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Moroccan Tagine of Meat, Quinces (Safarjal) and Honey

User Rating 5 Star Rating (1 Review)



Moroccan Tagine with Quinces and Honey

Photo © Christine Benlafquih

This easy tagine recipe is an absolutely delicious way to enjoy quinces, called safarjal in Arabic. Like other Moroccan fruit tagines, Tagine of Meat and Quinces features a savory combo of spicy and sweet.

Other versions of quince tagine might use a smaller ratio of quinces to meat, but I prefer lots of fruit in this particular dish. Use beef, lamb or goat.

I also like a little Ras El Hanout in the seasoning. If you omit this, try adding a tiny pinch of nutmeg and one or two cloves.

Cooking time is for a pressure cooker. Allow more time if preparing the stew in a pot.

Serves 4 to 6.

Prep Time: 25 minutes

Cook Time: 1 hour, 10 minutes

Total Time: 1 hour, 35 minutes


  • 1 kg (about 2 lbs.) beef or lamb, cut into 2" or 3" pieces
  • 2 medium onions, finely chopped
  • 3 to 4 cloves garlic
  • 1 or 2 small pieces (2 to 3") of cinnamon stick
  • 1 1/2 teaspoons ginger
  • 1 teaspoon salt
  • 1 teaspoon turmeric
  • 1/2 teaspoon black pepper
  • 1/2 teaspoon saffron threads, crumbled
  • 1/4 teaspoon cayenne pepper
  • 1/4 teaspoon Ras El Hanout
  • 4 tablespoons olive oil
  • 4 tablespoons butter
  • 1 small bunch of cilantro (coriander), tied into a bouquet
  • ----------------------------------------------------------------------------
  • 1 1/2 kg (3 lbs.) quinces
  • 1 teaspoon sugar
  • -----------------------------------------------------------------------------
  • 3 to 4 tablespoons cooking liquid from the quinces
  • 3 to 4 tablespoons of broth from the meat
  • 3 tablespoons butter
  • 2 tablespoons honey
  • 2 tablespoons sugar
  • 1 teaspoon cinnamon
  • pinch of salt (optional)


Cook the Meat

Set the saffron and cilantro aside.

Add the meat, onions, garlic, remaining spices, oil and butter to a pressure cooker or heavy-bottomed pot. Stir to mix well, and brown the meat over medium-high heat.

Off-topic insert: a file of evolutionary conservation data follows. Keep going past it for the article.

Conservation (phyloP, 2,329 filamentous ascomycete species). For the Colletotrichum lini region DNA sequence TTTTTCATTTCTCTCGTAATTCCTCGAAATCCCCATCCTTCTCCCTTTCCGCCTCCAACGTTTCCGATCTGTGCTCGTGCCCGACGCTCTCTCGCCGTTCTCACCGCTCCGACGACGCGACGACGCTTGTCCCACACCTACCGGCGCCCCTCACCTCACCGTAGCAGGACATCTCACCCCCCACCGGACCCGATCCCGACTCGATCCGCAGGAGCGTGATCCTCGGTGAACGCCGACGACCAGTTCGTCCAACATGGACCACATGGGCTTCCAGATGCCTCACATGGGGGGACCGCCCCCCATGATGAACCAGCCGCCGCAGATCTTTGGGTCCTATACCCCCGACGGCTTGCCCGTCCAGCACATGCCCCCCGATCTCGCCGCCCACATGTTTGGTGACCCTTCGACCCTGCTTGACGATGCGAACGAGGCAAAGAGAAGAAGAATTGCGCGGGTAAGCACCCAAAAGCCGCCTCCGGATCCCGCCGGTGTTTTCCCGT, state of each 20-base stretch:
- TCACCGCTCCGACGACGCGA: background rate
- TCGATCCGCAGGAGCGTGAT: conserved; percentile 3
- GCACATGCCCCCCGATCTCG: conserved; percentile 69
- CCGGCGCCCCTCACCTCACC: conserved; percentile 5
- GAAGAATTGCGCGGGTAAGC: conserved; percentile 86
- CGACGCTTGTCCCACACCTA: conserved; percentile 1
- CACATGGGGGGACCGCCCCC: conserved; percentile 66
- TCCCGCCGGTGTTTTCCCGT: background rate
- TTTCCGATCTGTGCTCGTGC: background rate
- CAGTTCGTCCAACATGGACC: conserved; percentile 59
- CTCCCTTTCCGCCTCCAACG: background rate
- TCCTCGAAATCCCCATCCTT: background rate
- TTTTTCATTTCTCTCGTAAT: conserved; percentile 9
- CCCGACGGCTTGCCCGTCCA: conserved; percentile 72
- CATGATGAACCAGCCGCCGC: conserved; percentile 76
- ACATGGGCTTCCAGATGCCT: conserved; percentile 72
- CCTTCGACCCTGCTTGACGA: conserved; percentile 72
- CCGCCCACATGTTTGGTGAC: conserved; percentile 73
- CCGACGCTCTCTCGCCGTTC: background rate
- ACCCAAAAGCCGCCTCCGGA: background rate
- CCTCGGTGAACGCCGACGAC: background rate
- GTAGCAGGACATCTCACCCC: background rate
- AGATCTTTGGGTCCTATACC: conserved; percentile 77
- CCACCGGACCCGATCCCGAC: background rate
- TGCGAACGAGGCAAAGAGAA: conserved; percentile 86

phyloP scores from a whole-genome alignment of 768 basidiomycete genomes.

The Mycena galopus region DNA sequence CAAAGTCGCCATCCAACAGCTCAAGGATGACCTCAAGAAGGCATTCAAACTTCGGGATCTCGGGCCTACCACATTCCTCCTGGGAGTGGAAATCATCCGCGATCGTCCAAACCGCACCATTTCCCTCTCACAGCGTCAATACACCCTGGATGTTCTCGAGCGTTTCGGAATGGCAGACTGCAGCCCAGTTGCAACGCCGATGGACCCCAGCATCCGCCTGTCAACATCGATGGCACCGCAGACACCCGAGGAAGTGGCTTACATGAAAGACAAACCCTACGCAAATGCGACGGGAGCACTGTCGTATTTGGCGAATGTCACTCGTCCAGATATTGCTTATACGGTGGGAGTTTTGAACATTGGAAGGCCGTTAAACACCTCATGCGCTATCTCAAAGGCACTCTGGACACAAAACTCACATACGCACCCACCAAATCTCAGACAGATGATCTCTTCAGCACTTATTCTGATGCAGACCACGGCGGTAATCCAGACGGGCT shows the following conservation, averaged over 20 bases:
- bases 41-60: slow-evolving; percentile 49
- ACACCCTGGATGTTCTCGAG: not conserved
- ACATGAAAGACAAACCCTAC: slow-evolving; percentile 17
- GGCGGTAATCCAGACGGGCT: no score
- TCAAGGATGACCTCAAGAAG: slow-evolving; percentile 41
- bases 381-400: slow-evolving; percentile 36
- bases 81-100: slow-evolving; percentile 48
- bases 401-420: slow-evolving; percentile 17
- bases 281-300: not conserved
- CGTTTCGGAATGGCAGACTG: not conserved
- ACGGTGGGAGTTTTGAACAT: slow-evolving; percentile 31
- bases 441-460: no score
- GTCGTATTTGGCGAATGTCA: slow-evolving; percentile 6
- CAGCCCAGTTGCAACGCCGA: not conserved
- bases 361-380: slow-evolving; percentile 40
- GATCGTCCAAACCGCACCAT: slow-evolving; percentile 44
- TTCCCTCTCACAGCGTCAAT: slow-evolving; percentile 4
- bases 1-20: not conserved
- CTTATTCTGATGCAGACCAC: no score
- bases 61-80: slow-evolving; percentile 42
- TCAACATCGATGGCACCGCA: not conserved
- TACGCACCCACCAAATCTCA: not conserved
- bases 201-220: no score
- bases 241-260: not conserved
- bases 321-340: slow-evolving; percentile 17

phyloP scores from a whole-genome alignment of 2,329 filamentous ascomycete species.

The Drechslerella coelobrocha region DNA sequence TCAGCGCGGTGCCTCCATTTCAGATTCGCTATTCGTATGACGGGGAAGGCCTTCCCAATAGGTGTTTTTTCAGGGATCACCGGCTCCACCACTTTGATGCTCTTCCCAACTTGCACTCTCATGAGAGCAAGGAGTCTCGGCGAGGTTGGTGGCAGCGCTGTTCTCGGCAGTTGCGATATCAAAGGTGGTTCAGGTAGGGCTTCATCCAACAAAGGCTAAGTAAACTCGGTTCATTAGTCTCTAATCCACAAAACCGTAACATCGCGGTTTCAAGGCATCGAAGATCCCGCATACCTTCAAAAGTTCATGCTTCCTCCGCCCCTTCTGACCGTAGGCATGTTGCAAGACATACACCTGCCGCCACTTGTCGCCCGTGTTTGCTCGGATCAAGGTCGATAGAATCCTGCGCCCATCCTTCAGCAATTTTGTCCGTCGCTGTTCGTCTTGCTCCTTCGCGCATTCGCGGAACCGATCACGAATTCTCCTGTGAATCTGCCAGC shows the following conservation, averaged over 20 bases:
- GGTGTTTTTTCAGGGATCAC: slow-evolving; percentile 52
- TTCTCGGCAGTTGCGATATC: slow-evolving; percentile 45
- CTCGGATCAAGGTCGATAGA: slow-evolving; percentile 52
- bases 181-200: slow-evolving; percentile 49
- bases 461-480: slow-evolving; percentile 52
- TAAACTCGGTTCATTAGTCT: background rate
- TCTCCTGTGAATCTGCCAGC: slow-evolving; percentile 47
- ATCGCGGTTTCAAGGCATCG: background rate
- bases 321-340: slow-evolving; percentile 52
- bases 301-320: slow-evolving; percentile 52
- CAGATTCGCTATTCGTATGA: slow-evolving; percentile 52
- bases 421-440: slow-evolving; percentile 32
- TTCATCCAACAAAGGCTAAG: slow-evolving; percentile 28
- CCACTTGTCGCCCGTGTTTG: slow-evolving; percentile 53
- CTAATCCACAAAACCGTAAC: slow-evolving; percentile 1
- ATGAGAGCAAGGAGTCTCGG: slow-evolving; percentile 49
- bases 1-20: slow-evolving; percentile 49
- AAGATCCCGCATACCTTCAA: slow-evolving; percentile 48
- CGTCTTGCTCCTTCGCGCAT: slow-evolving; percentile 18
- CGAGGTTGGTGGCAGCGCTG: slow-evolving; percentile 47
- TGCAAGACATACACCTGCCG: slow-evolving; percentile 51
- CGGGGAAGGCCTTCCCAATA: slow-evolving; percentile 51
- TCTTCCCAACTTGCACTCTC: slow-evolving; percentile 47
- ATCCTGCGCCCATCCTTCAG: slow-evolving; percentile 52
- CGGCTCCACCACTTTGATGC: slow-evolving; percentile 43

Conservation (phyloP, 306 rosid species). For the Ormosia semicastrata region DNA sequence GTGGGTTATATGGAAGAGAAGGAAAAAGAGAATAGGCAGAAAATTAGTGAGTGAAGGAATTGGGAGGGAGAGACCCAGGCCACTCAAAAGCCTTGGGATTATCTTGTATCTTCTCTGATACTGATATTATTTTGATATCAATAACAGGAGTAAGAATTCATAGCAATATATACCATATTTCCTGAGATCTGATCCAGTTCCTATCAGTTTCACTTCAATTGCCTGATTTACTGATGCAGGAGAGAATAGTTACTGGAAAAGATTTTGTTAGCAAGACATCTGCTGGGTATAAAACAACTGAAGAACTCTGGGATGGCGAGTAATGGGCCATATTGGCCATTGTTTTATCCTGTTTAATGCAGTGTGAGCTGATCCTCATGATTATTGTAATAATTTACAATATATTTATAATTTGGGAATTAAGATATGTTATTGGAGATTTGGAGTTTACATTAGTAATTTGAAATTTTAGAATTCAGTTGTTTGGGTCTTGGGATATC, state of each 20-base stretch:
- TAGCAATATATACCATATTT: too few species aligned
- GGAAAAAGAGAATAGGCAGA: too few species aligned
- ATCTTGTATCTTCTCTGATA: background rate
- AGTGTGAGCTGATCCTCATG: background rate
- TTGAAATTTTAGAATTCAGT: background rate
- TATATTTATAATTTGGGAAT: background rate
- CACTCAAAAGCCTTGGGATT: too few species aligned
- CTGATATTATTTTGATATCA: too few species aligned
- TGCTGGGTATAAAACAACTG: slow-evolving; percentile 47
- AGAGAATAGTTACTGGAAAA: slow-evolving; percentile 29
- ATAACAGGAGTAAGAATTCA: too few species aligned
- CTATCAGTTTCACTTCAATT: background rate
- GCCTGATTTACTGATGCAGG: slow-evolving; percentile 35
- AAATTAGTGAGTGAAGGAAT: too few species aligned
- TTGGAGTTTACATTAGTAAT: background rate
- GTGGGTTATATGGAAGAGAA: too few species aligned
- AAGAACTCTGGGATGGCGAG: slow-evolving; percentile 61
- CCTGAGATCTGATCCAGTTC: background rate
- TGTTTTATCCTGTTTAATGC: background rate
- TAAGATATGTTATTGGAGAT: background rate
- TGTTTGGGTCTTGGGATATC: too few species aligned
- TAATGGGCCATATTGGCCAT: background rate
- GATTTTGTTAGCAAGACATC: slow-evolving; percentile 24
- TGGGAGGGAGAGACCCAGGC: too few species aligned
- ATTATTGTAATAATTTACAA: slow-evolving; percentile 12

Add the saffron, cilantro and 3 cups of water. Cover, and cook with pressure for about 45 minutes, or simmer without pressure for an hour and a half, or until the meat is very tender.

Reserve 3 to 4 tablespoons of the broth, and reduce the remaining liquids until the sauce is thick and mostly oils.

Cook the Quinces

While the meat is cooking, prepare the quinces. Peel them, cut them into quarters or eighths, then core them. Put the finished sections of quince into a bowl of water as you work to avoid their turning brown.

When ready, drain the quinces and transfer them to a skillet or pot. Cover with fresh water, add a teaspoon of sugar, and bring to a boil. Simmer gently for 15 to 20 minutes, or until the quinces are tender but still firm enough to hold their shape.

Drain the quinces, reserving several tablespoons of the poaching liquid. Add the reserved broth, butter, cinnamon, sugar, honey and salt. Bring to a simmer and cook until a thick syrup forms. Occasionally stir or turn the quinces to coat them with the syrup on all sides. (Note that using a skillet will allow the quinces to evenly glaze in the syrup without breaking during stirring.)

To Serve

Place the meat and sauce on a serving platter. Arrange the quinces all around, spooning the syrup over the meat and fruit.

Serve tagines with Moroccan bread (or another crusty bread) for scooping everything up.

User Reviews

Reviews for this section have been closed.

 5 out of 5
It worked out after all..., Member Amanda_in_Rabat

This was a really great tasting recipe. I had a little mishap cooking the meat because of using a new stove and getting used to the heating levels, but in the end it all worked out. The quince and syrup are amazing and it works really well with the meat. I never had quinces before this, but I love them now. My husband loved every bite too. The only things I did differently from the recipe is replace the ras al hanout with syrian allspice because i didn't have the ras al hanout. And, mistakenly I only put 2 tablespoons of honey in the quince syrup but it seemed to turn out well anyway. I'm definitely making this again and again and hopefully without mishap next time. Thanks for your help on Twitter with that! I did take a picture and I'll try to upload it later.

5 out of 5 people found this helpful.

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